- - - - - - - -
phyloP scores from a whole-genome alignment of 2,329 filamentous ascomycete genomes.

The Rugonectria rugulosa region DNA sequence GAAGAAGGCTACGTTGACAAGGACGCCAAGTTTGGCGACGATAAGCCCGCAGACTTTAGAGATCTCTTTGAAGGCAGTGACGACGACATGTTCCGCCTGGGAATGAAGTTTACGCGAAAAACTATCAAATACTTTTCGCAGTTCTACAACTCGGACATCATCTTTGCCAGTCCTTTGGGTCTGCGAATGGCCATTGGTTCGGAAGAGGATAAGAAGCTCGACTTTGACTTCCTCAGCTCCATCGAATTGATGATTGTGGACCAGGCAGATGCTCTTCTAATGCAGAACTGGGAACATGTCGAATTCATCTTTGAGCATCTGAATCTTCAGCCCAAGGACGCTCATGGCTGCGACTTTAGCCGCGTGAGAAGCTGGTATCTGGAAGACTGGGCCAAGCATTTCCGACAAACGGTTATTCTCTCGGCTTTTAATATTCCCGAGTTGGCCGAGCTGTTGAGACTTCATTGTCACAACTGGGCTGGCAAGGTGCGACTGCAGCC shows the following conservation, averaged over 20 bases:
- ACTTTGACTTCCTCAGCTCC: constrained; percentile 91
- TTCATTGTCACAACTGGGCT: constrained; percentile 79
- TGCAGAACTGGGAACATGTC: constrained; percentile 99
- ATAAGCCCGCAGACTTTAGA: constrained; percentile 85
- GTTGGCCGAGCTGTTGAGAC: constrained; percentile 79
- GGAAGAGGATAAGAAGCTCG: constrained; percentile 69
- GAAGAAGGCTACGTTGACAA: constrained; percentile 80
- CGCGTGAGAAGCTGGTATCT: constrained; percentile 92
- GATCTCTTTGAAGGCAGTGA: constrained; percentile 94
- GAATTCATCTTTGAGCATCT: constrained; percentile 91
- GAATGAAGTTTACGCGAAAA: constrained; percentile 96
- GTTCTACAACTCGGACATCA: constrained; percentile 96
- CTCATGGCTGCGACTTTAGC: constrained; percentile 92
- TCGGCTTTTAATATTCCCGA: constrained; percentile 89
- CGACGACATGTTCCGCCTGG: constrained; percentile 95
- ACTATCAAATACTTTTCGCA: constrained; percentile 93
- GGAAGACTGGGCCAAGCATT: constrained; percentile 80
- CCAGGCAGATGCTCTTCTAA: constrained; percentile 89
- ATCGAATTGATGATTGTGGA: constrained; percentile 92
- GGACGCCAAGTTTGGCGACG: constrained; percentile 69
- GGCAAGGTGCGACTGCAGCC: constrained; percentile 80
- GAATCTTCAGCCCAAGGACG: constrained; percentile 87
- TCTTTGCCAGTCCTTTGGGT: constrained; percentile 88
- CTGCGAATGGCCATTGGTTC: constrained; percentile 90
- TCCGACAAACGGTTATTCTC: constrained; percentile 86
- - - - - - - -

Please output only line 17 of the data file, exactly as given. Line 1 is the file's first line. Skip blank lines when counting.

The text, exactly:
- CGACGACATGTTCCGCCTGG: constrained; percentile 95